Thursday, November 4, 2010

This day in history...King Tut Day!

I learned a fun fact this morning (thank you, Emerson radio, broadcasting joy and knowledge across the bay state!) - today is King Tut Day! On November 4th, 1922, archaeologist Howard Carter uncovered the entrance to boy king Tutankhamen's tomb.

Instead of debating over which Thanksgiving movie to watch tonight or patching up your Wellingtons, here are some fun and historical entertainment alternatives:

I can't get enough of activity books, and this particular oversize maze book is right up my alley. Mummy Mazes: A Monumental Book by Elizabeth Carpenter is a poster book of mazes, puzzles and codes. Each spread folds out to a giant maze or picture of famous Egyptian monuments, mummies, and pharaoh masks.

For the future archaeologist, GeoCentral gives us a Pyramid Dig Kit, a pocket-size pyramid with digging tools and brush to unearth an ancient Egyptian treasure. The possibilities include a pharaoh head, Egyptian cat, Egyptian queen, and other relics.

When it comes to books, if your history or mythology buff hasn't read a Rick Riordan novel yet, he has started a new series based on Egyptian gods called The Kane Chronicles. So far, only the first book, The Red Pyramid, is out, but once you start a Riordan series, you'll be chomping at the bit for the next installment. Brother and sister Carter and Sadie Kane have been raised separately since their mother's mysterious death six years ago. They are reunited under dire circumstances: their father disappears and accidentally releases violent Egyptian gods from captivity.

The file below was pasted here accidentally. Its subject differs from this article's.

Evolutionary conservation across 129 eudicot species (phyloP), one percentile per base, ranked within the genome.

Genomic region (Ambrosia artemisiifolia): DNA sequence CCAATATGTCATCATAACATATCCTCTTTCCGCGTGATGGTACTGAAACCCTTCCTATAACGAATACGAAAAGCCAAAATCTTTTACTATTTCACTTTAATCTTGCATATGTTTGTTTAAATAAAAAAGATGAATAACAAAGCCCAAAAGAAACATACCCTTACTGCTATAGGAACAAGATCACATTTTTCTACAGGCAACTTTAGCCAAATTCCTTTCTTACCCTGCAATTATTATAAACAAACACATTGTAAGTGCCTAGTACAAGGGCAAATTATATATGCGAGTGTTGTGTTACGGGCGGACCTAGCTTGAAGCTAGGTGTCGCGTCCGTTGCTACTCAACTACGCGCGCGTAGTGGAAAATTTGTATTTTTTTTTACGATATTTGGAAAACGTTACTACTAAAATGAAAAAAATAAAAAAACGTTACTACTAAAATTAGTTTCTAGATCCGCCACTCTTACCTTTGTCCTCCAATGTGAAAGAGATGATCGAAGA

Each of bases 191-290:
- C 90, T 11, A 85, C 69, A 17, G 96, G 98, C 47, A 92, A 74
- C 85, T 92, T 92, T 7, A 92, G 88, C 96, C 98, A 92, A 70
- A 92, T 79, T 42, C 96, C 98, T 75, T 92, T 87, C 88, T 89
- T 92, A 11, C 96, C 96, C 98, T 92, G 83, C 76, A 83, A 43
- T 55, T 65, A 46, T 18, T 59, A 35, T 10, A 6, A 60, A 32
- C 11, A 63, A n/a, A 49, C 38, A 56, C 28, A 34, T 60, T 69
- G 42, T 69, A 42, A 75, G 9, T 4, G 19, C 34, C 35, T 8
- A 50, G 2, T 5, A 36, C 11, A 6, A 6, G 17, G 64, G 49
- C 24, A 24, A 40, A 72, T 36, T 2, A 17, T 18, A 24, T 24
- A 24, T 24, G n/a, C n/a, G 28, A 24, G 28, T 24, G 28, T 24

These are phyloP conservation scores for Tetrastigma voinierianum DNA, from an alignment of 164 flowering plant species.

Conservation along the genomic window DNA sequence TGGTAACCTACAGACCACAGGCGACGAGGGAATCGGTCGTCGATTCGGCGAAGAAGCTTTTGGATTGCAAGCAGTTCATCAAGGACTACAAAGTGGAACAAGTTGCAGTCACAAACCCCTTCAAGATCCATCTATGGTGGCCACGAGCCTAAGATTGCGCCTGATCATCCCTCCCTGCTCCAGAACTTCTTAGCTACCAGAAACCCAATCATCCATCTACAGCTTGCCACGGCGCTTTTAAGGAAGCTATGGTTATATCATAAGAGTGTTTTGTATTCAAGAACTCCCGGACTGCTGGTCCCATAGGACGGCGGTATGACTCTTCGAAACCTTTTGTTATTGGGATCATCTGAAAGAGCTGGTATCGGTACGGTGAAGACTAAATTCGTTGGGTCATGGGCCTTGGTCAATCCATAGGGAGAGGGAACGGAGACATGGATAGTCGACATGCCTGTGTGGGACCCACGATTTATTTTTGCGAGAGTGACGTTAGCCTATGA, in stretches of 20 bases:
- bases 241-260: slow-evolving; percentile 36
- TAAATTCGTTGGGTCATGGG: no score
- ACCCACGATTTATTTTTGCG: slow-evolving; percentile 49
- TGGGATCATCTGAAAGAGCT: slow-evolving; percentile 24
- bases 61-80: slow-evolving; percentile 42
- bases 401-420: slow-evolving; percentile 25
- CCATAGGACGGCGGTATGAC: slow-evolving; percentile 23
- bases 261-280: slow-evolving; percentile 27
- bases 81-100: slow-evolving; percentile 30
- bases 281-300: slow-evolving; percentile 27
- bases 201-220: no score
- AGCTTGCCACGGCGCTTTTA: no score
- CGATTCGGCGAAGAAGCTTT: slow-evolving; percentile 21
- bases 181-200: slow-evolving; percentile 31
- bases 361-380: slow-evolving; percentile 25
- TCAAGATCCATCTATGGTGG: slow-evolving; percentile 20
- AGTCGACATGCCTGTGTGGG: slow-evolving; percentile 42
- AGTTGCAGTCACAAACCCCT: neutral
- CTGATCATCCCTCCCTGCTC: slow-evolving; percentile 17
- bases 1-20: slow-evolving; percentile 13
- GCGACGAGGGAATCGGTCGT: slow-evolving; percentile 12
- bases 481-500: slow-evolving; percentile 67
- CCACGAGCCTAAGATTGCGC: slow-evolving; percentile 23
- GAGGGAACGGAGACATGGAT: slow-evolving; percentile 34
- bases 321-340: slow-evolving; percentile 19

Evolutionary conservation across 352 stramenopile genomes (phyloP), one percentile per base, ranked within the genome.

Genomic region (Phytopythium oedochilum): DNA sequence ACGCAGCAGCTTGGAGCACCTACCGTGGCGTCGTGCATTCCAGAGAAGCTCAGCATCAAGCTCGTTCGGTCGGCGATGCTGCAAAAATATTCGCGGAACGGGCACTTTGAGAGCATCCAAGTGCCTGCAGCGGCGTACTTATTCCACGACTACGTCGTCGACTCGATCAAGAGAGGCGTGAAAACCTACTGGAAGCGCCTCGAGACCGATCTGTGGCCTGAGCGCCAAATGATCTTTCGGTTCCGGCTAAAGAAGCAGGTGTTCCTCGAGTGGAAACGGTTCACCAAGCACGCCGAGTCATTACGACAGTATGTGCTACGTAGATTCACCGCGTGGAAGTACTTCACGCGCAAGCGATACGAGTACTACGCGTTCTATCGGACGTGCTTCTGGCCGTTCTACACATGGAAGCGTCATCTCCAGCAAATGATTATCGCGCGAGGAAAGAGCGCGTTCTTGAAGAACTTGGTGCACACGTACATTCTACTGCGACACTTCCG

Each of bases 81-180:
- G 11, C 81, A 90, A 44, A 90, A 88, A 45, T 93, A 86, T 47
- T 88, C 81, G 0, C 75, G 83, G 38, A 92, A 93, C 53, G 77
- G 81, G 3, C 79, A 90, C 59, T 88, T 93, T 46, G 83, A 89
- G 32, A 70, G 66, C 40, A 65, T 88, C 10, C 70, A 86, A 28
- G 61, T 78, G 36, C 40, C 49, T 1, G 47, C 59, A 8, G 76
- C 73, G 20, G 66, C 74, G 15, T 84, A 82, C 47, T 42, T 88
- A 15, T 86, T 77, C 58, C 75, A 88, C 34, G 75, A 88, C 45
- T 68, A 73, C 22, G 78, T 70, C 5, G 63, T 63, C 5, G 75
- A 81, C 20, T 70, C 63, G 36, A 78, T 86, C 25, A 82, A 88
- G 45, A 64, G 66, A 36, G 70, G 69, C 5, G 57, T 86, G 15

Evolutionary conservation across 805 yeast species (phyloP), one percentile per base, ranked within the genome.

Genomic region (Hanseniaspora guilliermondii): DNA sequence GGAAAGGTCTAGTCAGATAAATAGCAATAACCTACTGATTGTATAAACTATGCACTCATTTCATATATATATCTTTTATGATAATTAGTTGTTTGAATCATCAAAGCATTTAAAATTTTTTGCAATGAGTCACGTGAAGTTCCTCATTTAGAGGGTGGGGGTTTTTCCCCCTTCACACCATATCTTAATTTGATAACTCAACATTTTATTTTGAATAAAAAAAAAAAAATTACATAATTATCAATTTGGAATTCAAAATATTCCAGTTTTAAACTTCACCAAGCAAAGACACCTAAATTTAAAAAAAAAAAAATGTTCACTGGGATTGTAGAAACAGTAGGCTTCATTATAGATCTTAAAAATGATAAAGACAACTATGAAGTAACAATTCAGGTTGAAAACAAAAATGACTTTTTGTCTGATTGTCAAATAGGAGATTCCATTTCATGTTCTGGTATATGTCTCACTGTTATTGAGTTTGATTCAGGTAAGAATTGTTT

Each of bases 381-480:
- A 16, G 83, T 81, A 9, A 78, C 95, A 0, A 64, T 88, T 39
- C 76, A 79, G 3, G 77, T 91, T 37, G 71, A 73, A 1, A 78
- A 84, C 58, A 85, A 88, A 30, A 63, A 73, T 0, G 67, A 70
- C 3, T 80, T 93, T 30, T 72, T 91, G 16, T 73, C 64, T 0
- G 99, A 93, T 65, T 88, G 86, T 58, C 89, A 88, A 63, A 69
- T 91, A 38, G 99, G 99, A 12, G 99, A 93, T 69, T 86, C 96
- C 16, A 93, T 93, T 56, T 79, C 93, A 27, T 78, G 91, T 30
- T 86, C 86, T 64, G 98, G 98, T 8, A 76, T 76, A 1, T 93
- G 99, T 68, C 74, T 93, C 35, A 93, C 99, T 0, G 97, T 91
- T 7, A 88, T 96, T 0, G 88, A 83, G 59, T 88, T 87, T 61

The Newbery Honor winner Egypt Game by Zilpha Keatley Snyder is up with The Westing Game for one of my all-time favorite mysteries. Four kids in California are fascinated by ancient Egypt and build an elaborate pretend world in an abandoned city lot. They research pharaoh history and create rituals, until mysterious murders occur in their neighborhood and they receive cryptic messages from their "oracle."

For non-fiction, our receiver John recommends David Macaulay's architecture book Pyramid. Macauley is famous for his detailed drawings, cross-sections, and clear explanations of both the architectural design and historical-social function of the buildings. In this case, how and why pyramids were built.

(Side note: I've managed to make it to 5 pm and through an entire blog post without a single bad pun about mummies! I'm terribly proud of myself.)

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